Description
This invention relates to an isothermal packaging material for fresh or deep-frozen products, especially foodstuffs, pharmaceuticals and vegetable products.

Every day, millions of people are faced with the problem of carrying products whose quality, flavour or appearance deteriorates rapidly if they are not kept below or above certain temperatures.

The critical temperature varies very widely depending on the nature of the products. By way of example, it is +8 C. for butter and cheese, +13 C. for meat and fish, about +42 C. for ready-cooked or prepared foods intended to be eaten hot (roast chicken, hot ham, etc.), -8 C. for deep-frozen foods, this being the temperature above which the products may not be re-frozen without risk to the consumers' health, about +18 C. for some pharmaceuticals (suppositories, etc.), about +20 C. for flowers and plants, etc., etc.

It is possible with the material of the invention to package these products and keep them for a fairly long period at a temperature which only very slowly approaches ambient temperature and their critical temperatures. It thus makes it possible to preserve these products for several hours (from 2 to 12, depending on the circumstances) at a temperature at which they are suitable for consumption or use. This period of time is at least long enough to cover the normal transport period. This material is characterised by the fact that it consists of a flexible sheet with one highly reflective surface and comprises at least one layer of material of low heat conductivity, e.g. plastic foam or unwoven textile fibres. The package is obtained by wrapping the sheet once or several times around the product to be preserved, with the reflective side outwards, and then closing the package by independent or specially designed means by fastening together the juxtaposed parts of the longitudinal edges and applying the free transverse edge against the body of the package.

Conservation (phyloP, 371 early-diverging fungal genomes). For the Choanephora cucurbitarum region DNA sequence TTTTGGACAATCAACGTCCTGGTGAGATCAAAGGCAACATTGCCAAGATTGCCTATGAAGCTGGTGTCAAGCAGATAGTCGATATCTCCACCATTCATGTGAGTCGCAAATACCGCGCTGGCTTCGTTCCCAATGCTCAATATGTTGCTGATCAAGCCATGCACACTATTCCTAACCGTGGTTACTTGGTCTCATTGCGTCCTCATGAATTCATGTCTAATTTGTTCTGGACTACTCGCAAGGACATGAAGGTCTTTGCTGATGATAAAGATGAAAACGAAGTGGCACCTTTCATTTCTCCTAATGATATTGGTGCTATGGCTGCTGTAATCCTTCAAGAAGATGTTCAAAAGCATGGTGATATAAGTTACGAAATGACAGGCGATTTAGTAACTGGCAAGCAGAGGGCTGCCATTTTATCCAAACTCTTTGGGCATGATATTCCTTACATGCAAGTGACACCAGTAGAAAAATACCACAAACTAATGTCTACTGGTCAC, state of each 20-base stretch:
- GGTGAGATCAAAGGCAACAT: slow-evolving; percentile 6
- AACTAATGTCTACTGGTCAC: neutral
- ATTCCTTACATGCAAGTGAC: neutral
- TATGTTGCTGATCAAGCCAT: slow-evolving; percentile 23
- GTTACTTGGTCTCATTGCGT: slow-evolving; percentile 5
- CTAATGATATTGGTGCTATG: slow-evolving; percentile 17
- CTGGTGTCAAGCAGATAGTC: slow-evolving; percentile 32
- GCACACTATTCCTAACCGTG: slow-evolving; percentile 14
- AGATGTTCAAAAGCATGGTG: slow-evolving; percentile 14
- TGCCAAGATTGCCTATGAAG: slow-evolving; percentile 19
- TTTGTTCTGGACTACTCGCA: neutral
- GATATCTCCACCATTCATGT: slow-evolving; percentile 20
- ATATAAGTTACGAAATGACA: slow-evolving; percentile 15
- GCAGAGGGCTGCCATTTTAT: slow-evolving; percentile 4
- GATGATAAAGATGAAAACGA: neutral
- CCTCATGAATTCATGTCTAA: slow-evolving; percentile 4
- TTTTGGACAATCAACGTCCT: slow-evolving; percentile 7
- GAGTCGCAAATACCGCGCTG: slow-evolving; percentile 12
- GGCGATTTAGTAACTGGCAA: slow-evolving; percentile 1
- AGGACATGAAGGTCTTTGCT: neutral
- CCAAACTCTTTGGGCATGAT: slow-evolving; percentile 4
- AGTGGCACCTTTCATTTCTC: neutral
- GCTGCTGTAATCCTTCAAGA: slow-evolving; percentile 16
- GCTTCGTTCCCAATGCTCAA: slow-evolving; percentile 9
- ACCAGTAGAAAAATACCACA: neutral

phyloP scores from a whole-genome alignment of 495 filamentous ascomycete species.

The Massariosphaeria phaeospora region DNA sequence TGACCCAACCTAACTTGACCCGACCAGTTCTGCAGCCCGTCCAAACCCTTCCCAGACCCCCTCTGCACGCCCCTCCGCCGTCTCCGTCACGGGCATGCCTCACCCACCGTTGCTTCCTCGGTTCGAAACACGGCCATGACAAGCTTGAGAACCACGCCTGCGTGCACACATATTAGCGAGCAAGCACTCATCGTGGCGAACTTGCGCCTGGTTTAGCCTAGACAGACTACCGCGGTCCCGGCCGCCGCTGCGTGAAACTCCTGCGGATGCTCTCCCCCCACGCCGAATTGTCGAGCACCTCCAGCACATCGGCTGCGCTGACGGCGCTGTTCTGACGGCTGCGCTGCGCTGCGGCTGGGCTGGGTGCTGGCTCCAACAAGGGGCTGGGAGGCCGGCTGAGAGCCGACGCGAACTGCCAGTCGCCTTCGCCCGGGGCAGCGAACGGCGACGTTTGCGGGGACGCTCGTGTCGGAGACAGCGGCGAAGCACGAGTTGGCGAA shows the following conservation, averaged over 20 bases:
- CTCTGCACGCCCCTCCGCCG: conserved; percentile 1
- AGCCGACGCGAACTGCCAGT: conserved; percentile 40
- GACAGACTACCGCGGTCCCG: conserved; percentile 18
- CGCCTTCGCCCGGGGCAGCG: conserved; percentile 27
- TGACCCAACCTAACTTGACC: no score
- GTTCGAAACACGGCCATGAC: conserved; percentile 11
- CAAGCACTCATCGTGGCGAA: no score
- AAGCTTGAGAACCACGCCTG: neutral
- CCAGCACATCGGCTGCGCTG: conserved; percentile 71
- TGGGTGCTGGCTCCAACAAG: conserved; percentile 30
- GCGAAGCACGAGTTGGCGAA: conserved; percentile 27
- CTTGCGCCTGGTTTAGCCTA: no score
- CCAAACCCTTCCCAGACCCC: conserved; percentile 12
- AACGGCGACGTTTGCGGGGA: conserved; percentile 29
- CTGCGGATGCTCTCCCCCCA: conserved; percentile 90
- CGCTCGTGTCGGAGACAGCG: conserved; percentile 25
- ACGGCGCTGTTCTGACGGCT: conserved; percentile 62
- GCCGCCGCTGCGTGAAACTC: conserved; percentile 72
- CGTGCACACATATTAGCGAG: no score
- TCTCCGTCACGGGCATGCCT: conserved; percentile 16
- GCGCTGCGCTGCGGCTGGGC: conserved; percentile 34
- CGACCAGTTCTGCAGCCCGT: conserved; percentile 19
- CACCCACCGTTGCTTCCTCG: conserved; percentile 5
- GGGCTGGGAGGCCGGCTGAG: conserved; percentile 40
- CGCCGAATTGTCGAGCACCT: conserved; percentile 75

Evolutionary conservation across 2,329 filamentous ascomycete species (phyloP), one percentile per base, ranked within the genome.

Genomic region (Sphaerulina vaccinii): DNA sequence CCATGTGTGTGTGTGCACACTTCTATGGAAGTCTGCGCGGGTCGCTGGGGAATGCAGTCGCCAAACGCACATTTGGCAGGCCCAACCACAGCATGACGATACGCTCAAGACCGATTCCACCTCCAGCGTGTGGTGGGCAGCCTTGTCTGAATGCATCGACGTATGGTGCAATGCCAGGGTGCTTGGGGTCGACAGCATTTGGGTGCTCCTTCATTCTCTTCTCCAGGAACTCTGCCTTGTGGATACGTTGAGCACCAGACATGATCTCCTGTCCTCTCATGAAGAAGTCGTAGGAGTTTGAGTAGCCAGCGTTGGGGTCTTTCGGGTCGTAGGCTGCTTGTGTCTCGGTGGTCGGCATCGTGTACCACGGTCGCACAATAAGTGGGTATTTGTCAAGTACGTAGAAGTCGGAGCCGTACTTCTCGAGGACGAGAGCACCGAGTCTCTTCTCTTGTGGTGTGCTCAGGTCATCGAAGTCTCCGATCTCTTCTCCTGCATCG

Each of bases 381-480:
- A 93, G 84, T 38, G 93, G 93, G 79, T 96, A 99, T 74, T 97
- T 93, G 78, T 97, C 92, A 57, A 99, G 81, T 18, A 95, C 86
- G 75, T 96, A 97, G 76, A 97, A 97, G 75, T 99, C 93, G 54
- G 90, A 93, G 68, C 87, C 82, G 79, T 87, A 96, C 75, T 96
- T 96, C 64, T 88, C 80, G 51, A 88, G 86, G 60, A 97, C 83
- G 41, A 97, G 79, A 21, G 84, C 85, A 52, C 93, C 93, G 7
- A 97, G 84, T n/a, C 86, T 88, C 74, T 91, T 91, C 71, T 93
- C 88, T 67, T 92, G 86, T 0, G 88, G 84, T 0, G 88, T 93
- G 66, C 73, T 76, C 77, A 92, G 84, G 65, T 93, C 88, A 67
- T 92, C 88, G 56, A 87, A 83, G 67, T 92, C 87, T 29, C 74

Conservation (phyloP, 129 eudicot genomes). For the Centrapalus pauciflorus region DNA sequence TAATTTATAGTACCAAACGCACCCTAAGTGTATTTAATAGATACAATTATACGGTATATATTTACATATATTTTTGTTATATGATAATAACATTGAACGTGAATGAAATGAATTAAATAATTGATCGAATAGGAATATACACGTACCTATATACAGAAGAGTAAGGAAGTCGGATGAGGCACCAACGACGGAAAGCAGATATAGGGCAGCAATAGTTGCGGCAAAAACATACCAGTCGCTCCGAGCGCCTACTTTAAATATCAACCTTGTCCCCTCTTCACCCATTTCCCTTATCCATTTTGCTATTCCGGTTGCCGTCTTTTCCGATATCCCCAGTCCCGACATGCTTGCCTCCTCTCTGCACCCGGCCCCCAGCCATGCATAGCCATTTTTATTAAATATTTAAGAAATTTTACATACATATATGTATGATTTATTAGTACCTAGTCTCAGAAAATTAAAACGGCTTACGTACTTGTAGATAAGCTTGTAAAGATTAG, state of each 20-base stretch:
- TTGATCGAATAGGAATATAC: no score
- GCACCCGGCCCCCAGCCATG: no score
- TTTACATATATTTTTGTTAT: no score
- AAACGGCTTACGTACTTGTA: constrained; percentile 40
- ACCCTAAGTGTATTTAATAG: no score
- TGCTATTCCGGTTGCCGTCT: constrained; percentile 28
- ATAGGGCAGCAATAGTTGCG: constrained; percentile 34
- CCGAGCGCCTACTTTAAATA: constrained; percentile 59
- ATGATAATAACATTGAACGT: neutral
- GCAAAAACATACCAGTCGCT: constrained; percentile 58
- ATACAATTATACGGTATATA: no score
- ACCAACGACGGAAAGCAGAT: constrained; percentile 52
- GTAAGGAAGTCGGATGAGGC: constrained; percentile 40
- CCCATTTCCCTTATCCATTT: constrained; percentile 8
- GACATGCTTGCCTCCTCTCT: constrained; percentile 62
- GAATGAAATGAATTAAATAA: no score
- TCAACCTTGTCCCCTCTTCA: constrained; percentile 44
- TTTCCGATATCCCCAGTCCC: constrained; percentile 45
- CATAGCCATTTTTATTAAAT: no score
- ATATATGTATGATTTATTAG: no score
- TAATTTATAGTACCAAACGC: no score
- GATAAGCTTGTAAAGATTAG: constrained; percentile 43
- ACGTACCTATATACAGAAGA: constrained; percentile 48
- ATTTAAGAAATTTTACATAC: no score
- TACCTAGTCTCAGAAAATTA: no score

The package thus obtained is cheap, occupies very little space, is unbreakable, re-usable and in addition affords good shock protection.

The attached drawings illustrate diagrammatically and by way of example an embodiment of the object of the invention.

FIG. 1 is a perspective view of the package ready for use.

FIGS. 2 and 3 are cross-sections through a package made by means of this embodiment in perpendicular planes.

FIG. 4 is a graph showing the temperature of the packed product as a function of time.

FIG. 5 illustrates the mass production and storage of the material.

The isothermal packaging material shown in the drawing consists of a flexible rectangular sheet 10 of polyvinyl, 40 cm wide, 90 cm long and 0.5 mm thick, which is white and shiny on its outer surface and self-adhesive on the inner, and a layer of open-celled plastic foam 11, 5 mm thick, adhesively secured to the inner surface of the sheet.

This layer 11 is discontinuous in order to reveal the self-adhesive surface of sheet 10 along a transverse section 12 and along two longitudinal strips 13.

FIGS. 2 and 3 show how the sheet illustrated in FIG. 1 is used to wrap a 400 g block of ice cream.

The sheet is wrapped three times around the block and the package thus obtained is closed by pressing self-adhesive strips 12 and 13 against the corresponding surfaces of the shiny side of sheet 10.

This package, placed in an environment with an ambient temperature of +22 C., is capable of keeping the block of ice cream, initially at a temperature of -20 C., cool for about 2 hours before it reaches the temperature of -8 C. at which it begins to melt (FIG. 4). The package thus gives a much better performance than the aluminium carriers or bags found in supermarkets, which will keep the same block in the same conditions for hardly an hour.

Sheets as shown in FIG. 1 will best be continuously mass-produced, stored on rolls and used as required by cutting the sheets off one after the other.